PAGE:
Today’s the day! Write by Midnight starts today. Are you excited? Are you ready to write every day this month and establish a regular writing habit? We are! Join us on our quest to meet our writing goals. If you get something down by midnight, that day counts as a win.
Throughout the month, we’ll be posting and tweeting status updates, tips and encouragement. Follow us on this blog and @WriteOwls on Twitter. Be sure to post your comments here and with the #WriteByMidnight on Twitter so we can follow your progress.
We wish you luck. Now, go write!
As many tend to do at this time of year, I’ve been reflecting on all the things I’m thankful for in my life. So I wanted to share with you some of the things the writer in me is grateful for.
Every writer has heard the advice about killing your darlings. How important it is to know when to let go, be it an idea or a beautiful passage of prose, a turn of phrase. There is a maturity in sacrificing a small jewel in a project for the betterment of the story itself. But let’s face it. It hurts. Like re-breaking a misaligned bone so that it can be re-set. You are clearing something good to make way for something amazing.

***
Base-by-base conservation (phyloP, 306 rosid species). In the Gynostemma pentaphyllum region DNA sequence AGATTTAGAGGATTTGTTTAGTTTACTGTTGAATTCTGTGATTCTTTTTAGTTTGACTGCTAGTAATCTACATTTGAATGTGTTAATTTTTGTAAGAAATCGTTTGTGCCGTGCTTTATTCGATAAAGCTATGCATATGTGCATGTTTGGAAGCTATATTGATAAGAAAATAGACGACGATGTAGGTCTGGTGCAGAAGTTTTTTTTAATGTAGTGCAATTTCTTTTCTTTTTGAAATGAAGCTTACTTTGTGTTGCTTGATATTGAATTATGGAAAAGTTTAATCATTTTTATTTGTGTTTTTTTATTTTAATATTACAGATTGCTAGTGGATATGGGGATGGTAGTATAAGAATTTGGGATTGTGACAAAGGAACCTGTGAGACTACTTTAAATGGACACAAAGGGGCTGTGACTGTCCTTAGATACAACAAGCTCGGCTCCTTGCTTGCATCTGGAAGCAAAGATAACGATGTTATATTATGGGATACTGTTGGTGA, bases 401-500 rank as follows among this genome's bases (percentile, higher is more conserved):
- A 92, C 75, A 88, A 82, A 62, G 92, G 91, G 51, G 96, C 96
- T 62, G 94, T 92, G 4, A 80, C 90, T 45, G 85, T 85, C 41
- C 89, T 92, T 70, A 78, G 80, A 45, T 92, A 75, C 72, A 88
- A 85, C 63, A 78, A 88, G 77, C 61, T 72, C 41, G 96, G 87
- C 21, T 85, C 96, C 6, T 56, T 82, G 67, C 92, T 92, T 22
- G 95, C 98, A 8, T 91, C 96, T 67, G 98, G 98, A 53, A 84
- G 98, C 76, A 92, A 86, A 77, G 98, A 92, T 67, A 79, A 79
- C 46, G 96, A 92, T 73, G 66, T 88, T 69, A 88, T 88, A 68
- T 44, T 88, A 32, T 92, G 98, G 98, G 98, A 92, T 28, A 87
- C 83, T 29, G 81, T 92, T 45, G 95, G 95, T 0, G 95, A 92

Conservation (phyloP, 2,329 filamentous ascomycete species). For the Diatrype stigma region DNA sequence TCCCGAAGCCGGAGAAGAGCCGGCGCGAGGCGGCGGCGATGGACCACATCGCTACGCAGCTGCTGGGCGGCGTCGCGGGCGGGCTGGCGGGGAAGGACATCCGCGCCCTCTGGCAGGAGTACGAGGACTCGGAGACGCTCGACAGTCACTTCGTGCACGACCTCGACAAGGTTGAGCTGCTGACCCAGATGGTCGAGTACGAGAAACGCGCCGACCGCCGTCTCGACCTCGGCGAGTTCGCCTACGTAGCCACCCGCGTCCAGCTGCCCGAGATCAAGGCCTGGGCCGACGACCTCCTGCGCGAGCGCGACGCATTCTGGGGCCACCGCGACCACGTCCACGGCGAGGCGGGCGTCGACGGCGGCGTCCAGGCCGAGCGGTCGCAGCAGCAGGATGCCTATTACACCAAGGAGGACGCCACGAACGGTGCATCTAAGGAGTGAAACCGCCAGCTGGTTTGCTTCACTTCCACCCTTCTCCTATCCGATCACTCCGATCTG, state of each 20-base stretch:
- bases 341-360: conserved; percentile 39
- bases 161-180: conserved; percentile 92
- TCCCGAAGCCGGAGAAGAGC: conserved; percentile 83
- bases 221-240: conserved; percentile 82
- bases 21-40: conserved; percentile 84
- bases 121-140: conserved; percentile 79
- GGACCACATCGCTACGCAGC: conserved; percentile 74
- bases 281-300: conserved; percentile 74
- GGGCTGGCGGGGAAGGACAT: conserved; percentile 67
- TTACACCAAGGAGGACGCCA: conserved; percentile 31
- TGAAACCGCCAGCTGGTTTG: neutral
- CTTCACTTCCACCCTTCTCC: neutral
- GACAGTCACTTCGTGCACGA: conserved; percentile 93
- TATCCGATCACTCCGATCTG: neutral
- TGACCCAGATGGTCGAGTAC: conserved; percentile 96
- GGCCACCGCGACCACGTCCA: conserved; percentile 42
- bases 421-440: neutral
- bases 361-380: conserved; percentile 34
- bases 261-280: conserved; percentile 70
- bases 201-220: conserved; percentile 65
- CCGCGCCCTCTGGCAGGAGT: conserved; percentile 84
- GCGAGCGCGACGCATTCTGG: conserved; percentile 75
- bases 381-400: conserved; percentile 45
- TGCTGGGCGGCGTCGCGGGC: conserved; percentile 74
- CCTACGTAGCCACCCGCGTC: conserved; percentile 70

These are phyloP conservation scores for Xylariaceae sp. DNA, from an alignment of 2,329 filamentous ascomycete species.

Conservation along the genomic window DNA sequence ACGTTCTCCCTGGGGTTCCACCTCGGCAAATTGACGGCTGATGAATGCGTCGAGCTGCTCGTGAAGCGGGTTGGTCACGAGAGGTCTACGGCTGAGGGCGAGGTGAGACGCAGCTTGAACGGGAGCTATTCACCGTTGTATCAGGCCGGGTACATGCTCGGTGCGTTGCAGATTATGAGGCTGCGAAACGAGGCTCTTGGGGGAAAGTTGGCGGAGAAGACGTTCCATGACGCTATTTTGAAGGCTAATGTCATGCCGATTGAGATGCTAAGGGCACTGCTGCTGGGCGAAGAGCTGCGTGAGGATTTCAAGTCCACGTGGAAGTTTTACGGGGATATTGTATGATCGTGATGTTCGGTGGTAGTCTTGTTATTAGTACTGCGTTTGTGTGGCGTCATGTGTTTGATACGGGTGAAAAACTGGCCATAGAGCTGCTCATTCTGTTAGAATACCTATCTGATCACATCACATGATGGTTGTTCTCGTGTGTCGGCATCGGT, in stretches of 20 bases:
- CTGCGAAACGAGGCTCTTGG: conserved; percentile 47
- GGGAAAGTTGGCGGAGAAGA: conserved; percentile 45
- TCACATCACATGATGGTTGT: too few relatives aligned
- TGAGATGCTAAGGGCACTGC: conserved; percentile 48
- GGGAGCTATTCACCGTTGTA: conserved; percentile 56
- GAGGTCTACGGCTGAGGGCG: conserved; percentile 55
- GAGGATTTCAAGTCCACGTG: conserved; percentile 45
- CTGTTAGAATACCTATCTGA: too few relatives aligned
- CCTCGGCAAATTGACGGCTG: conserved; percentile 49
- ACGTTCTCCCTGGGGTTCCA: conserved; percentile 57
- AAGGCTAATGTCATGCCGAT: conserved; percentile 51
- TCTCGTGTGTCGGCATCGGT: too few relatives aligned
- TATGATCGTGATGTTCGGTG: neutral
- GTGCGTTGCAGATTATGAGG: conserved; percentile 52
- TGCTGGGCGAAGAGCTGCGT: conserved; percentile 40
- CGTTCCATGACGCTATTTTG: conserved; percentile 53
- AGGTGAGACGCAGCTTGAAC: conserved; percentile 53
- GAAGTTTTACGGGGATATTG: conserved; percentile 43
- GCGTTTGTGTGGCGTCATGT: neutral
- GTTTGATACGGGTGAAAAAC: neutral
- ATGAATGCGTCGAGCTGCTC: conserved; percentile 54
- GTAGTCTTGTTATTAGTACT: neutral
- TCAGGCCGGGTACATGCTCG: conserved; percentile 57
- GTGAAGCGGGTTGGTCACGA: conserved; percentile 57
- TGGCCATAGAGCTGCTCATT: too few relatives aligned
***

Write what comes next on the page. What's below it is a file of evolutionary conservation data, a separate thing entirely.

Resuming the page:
I recently heard a somewhat extreme version of the killing your darlings concept. It’s for those that are caught in a quagmire and cannot seem to move forward, or just those daredevils that want to see what other options might be out there. The concept is this. Take your best idea, or a couple of your best ideas, and throw it out. Then dive back into the project and see what shakes loose. Continue reading
It’s October. For me, that means I’m taking a hiatus from writing fiction while I work on a project I write annually for our local business journal. It’s hard for me to take a step back from my fiction at this time of year, however, because this work project always inspires me. When I’m inspired, my creativity soars and I usually write my best fiction. So that got me thinking about what inspires writers and what keeps writers motivated when they’re crafting a manuscript and then fine-tuning their words through the revision process. Continue reading